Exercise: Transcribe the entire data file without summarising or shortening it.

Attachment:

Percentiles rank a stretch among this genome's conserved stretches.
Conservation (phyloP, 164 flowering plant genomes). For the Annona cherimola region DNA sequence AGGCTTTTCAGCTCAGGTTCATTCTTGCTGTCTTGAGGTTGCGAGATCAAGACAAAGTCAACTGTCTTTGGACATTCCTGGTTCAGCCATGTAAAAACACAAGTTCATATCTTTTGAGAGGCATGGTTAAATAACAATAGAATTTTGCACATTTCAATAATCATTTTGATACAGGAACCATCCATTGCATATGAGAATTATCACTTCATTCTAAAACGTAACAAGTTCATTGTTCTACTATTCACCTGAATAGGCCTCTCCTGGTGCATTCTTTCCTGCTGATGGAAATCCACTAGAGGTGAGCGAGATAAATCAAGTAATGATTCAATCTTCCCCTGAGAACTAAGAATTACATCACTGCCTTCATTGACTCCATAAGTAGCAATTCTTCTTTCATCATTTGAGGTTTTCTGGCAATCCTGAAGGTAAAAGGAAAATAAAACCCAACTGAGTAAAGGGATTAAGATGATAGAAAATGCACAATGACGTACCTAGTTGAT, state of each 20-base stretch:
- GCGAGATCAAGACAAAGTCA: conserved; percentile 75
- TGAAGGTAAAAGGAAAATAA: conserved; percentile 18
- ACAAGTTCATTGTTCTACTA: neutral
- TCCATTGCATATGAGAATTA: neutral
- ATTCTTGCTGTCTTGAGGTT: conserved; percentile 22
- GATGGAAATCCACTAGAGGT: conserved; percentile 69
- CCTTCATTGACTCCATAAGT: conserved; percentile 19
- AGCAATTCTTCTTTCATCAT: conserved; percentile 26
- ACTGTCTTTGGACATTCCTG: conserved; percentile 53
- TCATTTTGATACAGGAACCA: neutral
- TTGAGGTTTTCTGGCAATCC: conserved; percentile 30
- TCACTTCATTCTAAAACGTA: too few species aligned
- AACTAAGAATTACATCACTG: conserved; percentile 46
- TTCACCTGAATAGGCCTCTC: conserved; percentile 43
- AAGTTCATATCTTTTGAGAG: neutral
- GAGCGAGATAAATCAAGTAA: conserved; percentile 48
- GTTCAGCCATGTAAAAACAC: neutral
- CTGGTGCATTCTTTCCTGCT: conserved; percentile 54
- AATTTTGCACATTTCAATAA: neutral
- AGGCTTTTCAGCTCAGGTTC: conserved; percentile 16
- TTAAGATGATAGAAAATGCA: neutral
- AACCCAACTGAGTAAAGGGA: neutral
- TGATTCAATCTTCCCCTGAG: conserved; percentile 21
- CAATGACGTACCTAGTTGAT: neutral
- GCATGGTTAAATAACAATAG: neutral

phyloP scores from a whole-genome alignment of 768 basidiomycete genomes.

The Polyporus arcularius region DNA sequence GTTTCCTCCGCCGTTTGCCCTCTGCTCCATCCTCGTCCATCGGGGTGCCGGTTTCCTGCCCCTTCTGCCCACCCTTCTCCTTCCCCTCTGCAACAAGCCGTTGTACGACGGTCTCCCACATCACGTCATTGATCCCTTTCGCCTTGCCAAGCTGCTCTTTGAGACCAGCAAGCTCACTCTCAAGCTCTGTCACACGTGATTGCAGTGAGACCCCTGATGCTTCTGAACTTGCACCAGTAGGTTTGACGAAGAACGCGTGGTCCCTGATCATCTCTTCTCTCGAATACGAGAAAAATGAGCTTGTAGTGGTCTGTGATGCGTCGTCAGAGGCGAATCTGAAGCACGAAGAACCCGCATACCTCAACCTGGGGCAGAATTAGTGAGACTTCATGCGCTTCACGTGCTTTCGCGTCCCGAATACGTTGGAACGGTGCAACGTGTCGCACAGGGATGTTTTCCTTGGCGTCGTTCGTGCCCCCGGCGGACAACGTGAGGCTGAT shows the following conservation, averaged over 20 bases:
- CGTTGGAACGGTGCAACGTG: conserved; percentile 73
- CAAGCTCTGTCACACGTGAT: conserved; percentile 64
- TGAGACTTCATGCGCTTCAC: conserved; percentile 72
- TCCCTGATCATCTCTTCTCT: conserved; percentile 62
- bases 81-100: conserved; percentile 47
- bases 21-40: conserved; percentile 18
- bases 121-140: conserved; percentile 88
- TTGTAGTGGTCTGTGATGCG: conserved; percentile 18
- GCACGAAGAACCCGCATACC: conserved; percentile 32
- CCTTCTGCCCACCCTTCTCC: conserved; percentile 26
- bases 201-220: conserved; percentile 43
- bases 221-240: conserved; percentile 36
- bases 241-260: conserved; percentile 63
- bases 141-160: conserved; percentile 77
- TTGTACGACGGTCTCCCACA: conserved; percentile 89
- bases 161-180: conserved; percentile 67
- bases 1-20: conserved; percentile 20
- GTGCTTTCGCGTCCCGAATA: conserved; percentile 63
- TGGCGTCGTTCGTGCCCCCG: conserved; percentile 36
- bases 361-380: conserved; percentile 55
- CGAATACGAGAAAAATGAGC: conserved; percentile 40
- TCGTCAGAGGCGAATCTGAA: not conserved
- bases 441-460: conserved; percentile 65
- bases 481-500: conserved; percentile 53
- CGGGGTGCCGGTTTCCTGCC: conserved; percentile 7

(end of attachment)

Percentiles rank a stretch among this genome's conserved stretches.
Conservation (phyloP, 164 flowering plant genomes). For the Annona cherimola region DNA sequence AGGCTTTTCAGCTCAGGTTCATTCTTGCTGTCTTGAGGTTGCGAGATCAAGACAAAGTCAACTGTCTTTGGACATTCCTGGTTCAGCCATGTAAAAACACAAGTTCATATCTTTTGAGAGGCATGGTTAAATAACAATAGAATTTTGCACATTTCAATAATCATTTTGATACAGGAACCATCCATTGCATATGAGAATTATCACTTCATTCTAAAACGTAACAAGTTCATTGTTCTACTATTCACCTGAATAGGCCTCTCCTGGTGCATTCTTTCCTGCTGATGGAAATCCACTAGAGGTGAGCGAGATAAATCAAGTAATGATTCAATCTTCCCCTGAGAACTAAGAATTACATCACTGCCTTCATTGACTCCATAAGTAGCAATTCTTCTTTCATCATTTGAGGTTTTCTGGCAATCCTGAAGGTAAAAGGAAAATAAAACCCAACTGAGTAAAGGGATTAAGATGATAGAAAATGCACAATGACGTACCTAGTTGAT, state of each 20-base stretch:
- GCGAGATCAAGACAAAGTCA: conserved; percentile 75
- TGAAGGTAAAAGGAAAATAA: conserved; percentile 18
- ACAAGTTCATTGTTCTACTA: neutral
- TCCATTGCATATGAGAATTA: neutral
- ATTCTTGCTGTCTTGAGGTT: conserved; percentile 22
- GATGGAAATCCACTAGAGGT: conserved; percentile 69
- CCTTCATTGACTCCATAAGT: conserved; percentile 19
- AGCAATTCTTCTTTCATCAT: conserved; percentile 26
- ACTGTCTTTGGACATTCCTG: conserved; percentile 53
- TCATTTTGATACAGGAACCA: neutral
- TTGAGGTTTTCTGGCAATCC: conserved; percentile 30
- TCACTTCATTCTAAAACGTA: too few species aligned
- AACTAAGAATTACATCACTG: conserved; percentile 46
- TTCACCTGAATAGGCCTCTC: conserved; percentile 43
- AAGTTCATATCTTTTGAGAG: neutral
- GAGCGAGATAAATCAAGTAA: conserved; percentile 48
- GTTCAGCCATGTAAAAACAC: neutral
- CTGGTGCATTCTTTCCTGCT: conserved; percentile 54
- AATTTTGCACATTTCAATAA: neutral
- AGGCTTTTCAGCTCAGGTTC: conserved; percentile 16
- TTAAGATGATAGAAAATGCA: neutral
- AACCCAACTGAGTAAAGGGA: neutral
- TGATTCAATCTTCCCCTGAG: conserved; percentile 21
- CAATGACGTACCTAGTTGAT: neutral
- GCATGGTTAAATAACAATAG: neutral

phyloP scores from a whole-genome alignment of 768 basidiomycete genomes.

The Polyporus arcularius region DNA sequence GTTTCCTCCGCCGTTTGCCCTCTGCTCCATCCTCGTCCATCGGGGTGCCGGTTTCCTGCCCCTTCTGCCCACCCTTCTCCTTCCCCTCTGCAACAAGCCGTTGTACGACGGTCTCCCACATCACGTCATTGATCCCTTTCGCCTTGCCAAGCTGCTCTTTGAGACCAGCAAGCTCACTCTCAAGCTCTGTCACACGTGATTGCAGTGAGACCCCTGATGCTTCTGAACTTGCACCAGTAGGTTTGACGAAGAACGCGTGGTCCCTGATCATCTCTTCTCTCGAATACGAGAAAAATGAGCTTGTAGTGGTCTGTGATGCGTCGTCAGAGGCGAATCTGAAGCACGAAGAACCCGCATACCTCAACCTGGGGCAGAATTAGTGAGACTTCATGCGCTTCACGTGCTTTCGCGTCCCGAATACGTTGGAACGGTGCAACGTGTCGCACAGGGATGTTTTCCTTGGCGTCGTTCGTGCCCCCGGCGGACAACGTGAGGCTGAT shows the following conservation, averaged over 20 bases:
- CGTTGGAACGGTGCAACGTG: conserved; percentile 73
- CAAGCTCTGTCACACGTGAT: conserved; percentile 64
- TGAGACTTCATGCGCTTCAC: conserved; percentile 72
- TCCCTGATCATCTCTTCTCT: conserved; percentile 62
- bases 81-100: conserved; percentile 47
- bases 21-40: conserved; percentile 18
- bases 121-140: conserved; percentile 88
- TTGTAGTGGTCTGTGATGCG: conserved; percentile 18
- GCACGAAGAACCCGCATACC: conserved; percentile 32
- CCTTCTGCCCACCCTTCTCC: conserved; percentile 26
- bases 201-220: conserved; percentile 43
- bases 221-240: conserved; percentile 36
- bases 241-260: conserved; percentile 63
- bases 141-160: conserved; percentile 77
- TTGTACGACGGTCTCCCACA: conserved; percentile 89
- bases 161-180: conserved; percentile 67
- bases 1-20: conserved; percentile 20
- GTGCTTTCGCGTCCCGAATA: conserved; percentile 63
- TGGCGTCGTTCGTGCCCCCG: conserved; percentile 36
- bases 361-380: conserved; percentile 55
- CGAATACGAGAAAAATGAGC: conserved; percentile 40
- TCGTCAGAGGCGAATCTGAA: not conserved
- bases 441-460: conserved; percentile 65
- bases 481-500: conserved; percentile 53
- CGGGGTGCCGGTTTCCTGCC: conserved; percentile 7